Informal Payments and Doctor Engagement in Online Health Community: An Empirical Investigation Using Generalized Synthetic Control
Posted: 3 Nov 2020
Date Written: September 12, 2020
Online health communities are growing rapidly as more individuals seek health information online. Given the importance of doctor engagement, some online health communities have introduced informal payments to doctors to encourage knowledge sharing. In this paper, we empirically examine how informal payments in the form of monetary gifts affect doctor engagement. We leverage the launch of a gifting feature by a leading online health community as a natural experiment that exogenously provides doctors with extra monetary incentives. By adopting multiple strategies to strengthen causal identification, we find that the introduction of informal payments negatively affects doctors’ responses to medical consultations. Our results indicate a crowding-out effect of informal payments on doctors’ intrinsic motivation of contribution. Interestingly, our consultation-level analysis suggests that monetary and non-monetary gifts have distinct roles in motivating doctors’ responses. A non-monetary gift has a more significant carryover effect on follow-up interactions and is more conducive to promoting the doctor-patient relationship. We also find that social status has a moderating effect on the impact of digital gifting on online engagement. Our research has important implications for research and practice. In addition to contributing to the literature on informal payments, our results provide useful implications for online health communities that have implemented or are planning to implement digital gifting to stimulate user engagement.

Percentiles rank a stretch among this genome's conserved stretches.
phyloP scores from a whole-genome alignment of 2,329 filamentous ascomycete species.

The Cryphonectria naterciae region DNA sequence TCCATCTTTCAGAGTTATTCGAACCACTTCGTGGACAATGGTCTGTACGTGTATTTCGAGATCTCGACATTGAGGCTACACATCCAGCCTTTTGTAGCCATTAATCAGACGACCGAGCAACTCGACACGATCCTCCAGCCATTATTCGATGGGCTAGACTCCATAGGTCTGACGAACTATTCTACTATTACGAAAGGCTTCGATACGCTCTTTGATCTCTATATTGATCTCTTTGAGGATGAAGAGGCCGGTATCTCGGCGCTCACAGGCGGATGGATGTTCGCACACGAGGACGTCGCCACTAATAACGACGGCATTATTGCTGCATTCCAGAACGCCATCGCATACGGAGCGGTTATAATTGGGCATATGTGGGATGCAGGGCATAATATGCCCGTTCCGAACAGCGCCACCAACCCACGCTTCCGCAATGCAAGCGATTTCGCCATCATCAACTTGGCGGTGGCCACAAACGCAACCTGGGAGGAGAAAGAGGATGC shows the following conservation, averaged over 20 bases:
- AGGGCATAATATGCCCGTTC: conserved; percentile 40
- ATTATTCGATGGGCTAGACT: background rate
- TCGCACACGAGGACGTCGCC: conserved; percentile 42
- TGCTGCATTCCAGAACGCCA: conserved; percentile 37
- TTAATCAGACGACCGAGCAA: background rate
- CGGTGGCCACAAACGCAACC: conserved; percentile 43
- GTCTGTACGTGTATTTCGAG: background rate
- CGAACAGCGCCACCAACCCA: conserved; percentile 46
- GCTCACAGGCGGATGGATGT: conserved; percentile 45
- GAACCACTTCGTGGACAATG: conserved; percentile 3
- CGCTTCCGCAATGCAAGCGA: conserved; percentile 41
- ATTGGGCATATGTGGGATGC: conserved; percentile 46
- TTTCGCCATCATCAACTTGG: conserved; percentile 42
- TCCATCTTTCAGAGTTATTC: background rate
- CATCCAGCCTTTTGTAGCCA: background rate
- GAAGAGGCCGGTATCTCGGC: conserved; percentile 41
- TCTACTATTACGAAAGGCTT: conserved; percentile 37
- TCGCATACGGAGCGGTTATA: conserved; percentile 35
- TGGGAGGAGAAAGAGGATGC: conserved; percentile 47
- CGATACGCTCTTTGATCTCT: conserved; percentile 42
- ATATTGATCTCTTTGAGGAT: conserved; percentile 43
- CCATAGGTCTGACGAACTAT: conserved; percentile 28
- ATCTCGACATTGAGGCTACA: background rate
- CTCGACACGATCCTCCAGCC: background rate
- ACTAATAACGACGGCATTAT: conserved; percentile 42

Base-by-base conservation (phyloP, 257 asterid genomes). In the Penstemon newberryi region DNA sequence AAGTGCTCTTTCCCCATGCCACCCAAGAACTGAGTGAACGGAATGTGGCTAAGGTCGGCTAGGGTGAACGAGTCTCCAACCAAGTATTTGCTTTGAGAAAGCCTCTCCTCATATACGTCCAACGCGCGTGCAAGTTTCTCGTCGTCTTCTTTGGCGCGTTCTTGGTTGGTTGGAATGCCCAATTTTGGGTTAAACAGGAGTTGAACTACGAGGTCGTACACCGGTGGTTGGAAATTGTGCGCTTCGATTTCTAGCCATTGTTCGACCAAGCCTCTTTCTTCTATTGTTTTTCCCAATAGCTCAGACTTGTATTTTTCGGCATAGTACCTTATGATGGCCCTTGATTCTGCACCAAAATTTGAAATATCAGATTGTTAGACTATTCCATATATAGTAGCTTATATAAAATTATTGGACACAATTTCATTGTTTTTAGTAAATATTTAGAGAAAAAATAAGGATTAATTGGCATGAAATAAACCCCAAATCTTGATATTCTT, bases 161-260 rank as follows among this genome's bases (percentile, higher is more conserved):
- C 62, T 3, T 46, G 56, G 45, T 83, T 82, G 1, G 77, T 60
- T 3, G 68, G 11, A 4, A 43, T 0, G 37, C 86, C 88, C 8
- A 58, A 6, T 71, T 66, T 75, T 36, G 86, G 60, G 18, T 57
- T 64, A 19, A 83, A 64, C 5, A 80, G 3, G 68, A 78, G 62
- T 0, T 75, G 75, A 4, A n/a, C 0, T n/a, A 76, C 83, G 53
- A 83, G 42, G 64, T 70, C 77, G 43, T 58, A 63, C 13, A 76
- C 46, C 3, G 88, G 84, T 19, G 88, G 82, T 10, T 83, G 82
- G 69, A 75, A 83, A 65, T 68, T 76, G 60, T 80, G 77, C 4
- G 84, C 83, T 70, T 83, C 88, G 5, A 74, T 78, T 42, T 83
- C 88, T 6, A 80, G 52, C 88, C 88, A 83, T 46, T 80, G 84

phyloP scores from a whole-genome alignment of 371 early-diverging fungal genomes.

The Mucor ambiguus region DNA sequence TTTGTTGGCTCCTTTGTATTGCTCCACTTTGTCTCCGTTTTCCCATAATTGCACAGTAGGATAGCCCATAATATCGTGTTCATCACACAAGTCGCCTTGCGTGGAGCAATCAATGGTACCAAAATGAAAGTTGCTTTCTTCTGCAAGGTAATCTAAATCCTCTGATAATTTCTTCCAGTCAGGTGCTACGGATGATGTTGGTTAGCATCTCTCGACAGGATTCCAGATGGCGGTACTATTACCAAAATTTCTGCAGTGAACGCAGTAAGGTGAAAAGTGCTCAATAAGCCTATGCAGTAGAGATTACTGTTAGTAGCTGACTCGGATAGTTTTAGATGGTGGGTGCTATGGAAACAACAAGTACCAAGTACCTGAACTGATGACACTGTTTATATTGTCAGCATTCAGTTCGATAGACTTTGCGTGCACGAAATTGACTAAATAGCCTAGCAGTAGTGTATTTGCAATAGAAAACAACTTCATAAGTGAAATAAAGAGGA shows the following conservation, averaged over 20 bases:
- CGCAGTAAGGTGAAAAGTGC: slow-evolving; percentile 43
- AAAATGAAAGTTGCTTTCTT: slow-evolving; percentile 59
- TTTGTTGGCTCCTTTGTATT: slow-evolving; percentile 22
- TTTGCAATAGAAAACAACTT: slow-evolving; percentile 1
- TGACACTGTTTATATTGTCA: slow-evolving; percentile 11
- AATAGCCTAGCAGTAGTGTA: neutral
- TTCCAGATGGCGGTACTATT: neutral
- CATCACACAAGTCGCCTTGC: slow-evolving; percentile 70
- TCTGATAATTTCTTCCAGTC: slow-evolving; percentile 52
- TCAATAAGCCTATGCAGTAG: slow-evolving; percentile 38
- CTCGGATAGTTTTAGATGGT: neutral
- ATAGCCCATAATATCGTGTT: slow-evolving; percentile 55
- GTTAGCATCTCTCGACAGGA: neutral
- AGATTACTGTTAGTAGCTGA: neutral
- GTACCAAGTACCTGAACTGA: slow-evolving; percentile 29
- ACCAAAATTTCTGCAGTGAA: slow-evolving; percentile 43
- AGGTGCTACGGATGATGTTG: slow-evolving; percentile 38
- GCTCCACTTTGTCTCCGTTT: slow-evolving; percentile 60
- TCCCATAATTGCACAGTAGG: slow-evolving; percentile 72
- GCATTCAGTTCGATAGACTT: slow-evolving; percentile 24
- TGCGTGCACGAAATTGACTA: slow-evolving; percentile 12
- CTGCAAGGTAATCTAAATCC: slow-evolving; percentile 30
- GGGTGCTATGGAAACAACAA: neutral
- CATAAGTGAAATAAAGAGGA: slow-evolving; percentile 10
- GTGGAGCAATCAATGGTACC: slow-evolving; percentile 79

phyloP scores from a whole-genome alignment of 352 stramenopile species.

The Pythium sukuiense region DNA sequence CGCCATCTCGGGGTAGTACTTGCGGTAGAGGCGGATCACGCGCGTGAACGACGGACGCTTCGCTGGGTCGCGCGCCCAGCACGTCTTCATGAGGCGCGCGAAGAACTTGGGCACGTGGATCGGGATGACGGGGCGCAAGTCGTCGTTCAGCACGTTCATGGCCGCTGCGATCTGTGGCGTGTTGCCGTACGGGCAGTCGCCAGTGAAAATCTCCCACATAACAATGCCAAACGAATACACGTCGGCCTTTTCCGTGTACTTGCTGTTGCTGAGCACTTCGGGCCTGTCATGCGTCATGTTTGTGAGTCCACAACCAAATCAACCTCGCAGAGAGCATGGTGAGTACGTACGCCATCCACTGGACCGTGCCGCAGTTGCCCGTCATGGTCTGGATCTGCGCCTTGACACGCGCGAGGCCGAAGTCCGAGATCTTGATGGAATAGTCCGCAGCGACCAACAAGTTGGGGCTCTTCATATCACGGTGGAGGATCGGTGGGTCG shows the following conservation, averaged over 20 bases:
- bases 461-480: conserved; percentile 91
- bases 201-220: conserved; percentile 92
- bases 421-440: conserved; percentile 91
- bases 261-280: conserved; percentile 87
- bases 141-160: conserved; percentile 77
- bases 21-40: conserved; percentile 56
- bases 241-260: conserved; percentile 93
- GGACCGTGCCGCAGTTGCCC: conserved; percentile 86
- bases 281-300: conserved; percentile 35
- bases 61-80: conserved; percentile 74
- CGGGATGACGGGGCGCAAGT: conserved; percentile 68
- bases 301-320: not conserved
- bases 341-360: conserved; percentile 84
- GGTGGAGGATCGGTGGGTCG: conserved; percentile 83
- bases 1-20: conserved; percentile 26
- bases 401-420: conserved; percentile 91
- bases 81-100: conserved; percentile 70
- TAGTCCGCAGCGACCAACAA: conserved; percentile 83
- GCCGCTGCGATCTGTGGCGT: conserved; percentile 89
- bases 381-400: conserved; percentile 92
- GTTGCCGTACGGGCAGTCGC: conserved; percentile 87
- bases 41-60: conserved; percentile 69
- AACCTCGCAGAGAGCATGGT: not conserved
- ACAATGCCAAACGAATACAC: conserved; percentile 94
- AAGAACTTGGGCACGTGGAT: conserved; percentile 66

Keywords: digital gifting, informal payments, healthcare, online community
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